INDIANAPOLIS (WISH) — An Indianapolis man is at a dead end when it comes to trying to get the road outside his west side house fixed.
He said the road’s condition is such an issue that he’s been putting in reports to the city for more than two decades now.
He has been promised before that his road would get fixed but, based on plans of the Indianapolis Department of Public Works, it is not looking like a fix is going to happen soon.
“I have called the mayor’s office for the last 25 years, twice a year, three times a year, and I get the same answer: ‘Well, you are on the list to be fixed.’ Never have gotten to the top of the list,” said homeowner Travis Yates.
Yates is tired of asking for the giant potholes outside his house in the 9100 block of West Raymond Street to be filled. “I couldn’t get nobody to do it. So, I bought gravel in myself, paid for it, and I got a tractor and I grated. That is what took care of it.”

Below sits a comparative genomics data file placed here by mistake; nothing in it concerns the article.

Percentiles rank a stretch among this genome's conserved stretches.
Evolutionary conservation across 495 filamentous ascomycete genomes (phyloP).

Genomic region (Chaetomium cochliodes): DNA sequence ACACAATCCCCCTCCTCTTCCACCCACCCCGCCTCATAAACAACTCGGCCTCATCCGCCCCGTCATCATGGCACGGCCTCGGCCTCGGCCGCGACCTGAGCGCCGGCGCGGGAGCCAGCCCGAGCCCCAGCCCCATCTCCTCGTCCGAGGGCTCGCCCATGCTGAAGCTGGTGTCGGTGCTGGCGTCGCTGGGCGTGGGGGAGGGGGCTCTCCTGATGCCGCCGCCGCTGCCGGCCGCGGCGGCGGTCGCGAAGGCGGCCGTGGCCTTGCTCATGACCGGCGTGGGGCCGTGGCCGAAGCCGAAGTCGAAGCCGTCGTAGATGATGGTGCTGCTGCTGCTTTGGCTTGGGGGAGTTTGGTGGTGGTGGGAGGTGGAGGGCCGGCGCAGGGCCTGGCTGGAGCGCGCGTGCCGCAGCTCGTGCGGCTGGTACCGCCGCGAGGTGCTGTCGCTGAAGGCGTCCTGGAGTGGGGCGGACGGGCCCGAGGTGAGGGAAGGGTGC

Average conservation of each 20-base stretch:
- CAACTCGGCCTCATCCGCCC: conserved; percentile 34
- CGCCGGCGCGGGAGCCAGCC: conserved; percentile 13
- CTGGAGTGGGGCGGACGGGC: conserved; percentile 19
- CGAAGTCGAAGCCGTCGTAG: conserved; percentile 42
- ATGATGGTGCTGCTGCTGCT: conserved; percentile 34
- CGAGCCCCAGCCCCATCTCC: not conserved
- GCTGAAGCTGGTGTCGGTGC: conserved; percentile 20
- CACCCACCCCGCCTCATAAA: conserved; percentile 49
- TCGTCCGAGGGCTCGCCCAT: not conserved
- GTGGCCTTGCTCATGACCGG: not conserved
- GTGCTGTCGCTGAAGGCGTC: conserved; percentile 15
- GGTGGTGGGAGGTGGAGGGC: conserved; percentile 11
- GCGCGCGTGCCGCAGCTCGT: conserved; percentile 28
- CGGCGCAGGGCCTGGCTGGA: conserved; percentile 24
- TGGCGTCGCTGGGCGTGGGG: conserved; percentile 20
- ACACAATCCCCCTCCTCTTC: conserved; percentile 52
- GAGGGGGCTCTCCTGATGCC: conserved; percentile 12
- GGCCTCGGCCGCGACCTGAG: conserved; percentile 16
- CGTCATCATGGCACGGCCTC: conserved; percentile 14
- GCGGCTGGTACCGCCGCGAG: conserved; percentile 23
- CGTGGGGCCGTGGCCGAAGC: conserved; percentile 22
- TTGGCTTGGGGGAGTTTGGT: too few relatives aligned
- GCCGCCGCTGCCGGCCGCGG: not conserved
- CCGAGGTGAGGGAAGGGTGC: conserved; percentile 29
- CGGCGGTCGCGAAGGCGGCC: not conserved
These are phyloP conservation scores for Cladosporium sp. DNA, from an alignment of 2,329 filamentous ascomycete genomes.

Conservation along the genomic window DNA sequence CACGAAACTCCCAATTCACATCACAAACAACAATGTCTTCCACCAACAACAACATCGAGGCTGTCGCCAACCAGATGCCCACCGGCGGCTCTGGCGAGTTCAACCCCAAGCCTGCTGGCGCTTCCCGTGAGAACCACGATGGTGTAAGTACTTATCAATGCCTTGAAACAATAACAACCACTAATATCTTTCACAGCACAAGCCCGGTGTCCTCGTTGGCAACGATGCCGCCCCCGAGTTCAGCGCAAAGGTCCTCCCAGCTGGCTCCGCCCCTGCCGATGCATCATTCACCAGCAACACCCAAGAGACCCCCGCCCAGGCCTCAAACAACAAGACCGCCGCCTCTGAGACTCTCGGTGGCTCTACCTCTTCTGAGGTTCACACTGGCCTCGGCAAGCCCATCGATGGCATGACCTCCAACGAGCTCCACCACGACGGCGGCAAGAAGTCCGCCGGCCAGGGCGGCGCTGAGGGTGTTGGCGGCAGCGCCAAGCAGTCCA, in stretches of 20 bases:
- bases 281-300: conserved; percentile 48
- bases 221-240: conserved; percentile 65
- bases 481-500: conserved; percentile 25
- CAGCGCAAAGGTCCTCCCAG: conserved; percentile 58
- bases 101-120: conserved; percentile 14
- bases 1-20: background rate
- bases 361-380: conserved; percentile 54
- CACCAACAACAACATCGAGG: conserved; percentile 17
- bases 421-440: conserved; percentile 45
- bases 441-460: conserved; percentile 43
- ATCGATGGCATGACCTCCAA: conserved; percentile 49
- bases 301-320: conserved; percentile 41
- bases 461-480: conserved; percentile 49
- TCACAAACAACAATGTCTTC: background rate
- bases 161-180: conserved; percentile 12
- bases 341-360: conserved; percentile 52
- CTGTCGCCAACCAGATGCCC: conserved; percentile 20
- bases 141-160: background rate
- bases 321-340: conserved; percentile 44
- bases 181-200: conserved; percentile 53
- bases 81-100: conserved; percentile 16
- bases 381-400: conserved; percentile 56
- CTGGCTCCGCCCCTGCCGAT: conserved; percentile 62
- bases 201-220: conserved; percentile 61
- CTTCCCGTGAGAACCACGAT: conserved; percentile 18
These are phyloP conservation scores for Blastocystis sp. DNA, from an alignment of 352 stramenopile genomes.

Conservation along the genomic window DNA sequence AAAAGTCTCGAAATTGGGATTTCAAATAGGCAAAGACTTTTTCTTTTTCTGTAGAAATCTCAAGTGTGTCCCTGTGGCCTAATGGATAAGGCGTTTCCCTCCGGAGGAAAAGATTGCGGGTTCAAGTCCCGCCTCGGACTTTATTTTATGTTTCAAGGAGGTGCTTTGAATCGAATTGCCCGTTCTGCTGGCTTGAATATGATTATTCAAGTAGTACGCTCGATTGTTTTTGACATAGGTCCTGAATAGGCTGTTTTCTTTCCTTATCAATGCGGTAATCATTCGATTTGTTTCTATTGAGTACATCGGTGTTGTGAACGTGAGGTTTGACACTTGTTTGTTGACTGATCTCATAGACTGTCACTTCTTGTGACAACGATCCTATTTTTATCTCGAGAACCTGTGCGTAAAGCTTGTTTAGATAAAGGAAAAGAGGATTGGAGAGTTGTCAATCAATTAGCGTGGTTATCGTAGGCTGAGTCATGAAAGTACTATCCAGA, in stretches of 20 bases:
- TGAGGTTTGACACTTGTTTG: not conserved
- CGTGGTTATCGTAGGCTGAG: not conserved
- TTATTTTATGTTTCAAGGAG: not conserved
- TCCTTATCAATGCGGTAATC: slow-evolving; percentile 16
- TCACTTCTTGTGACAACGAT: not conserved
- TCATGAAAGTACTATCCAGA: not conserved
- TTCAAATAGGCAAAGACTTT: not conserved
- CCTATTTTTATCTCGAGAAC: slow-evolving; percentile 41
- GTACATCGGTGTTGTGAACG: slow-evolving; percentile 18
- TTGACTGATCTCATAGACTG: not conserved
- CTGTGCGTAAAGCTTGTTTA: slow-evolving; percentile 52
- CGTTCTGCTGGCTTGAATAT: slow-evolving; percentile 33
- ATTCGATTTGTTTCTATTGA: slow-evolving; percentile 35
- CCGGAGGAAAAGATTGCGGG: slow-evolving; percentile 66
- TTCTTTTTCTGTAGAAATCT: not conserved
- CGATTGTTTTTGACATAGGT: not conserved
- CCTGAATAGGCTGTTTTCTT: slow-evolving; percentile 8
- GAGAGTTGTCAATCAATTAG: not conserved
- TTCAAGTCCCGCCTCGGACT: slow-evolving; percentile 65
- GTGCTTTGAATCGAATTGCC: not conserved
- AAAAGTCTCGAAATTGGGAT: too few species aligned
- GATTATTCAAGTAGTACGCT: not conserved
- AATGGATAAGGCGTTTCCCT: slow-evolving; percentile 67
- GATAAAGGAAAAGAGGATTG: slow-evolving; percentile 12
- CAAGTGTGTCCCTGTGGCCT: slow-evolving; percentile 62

The block is northeast of the interchange of Interstate 465 and Sam Jones Expressway.
After doing the work himself on multiple occasions, Yates said, he is fed up, “frustrated, it’s beyond that.
“I am just to the point where if I could sell out, I’d move, but I can’t get nothing out of this place.”
The Department of Public Works said it has an open pothole request for West Raymond Street and that it had two requests in March 2018 for which it sent out a surveyor.
But, what started as an inconvenience, Yates said, is now a concern about property values. “Would you come down this road and buy my house? Think about that, you know.”
It has also become a safety concern. The deteriorated road now drops dangerously into a retention pond, something else Yates has asked the city to address.
“That pipe, if it gets the least bit wet, is as slick as ice,” Yates said. “I don’t want to see a child lose his life here or get hurt.”
In a statement to News 8, the Department of Public Works said in part:
“The area in question is not on our 2019 resurfacing list. DPW project lists are put together well in advance, and our engineering team keeps an updated assessment of each street in Indianapolis to help inform future project lists. For this stretch of road, an inspector did go out and take note of the condition of the road after the resident initially reported a request for resurfacing so it is something we are aware of.”
“Our tax dollars ain’t working here. Not very well,” Yates said.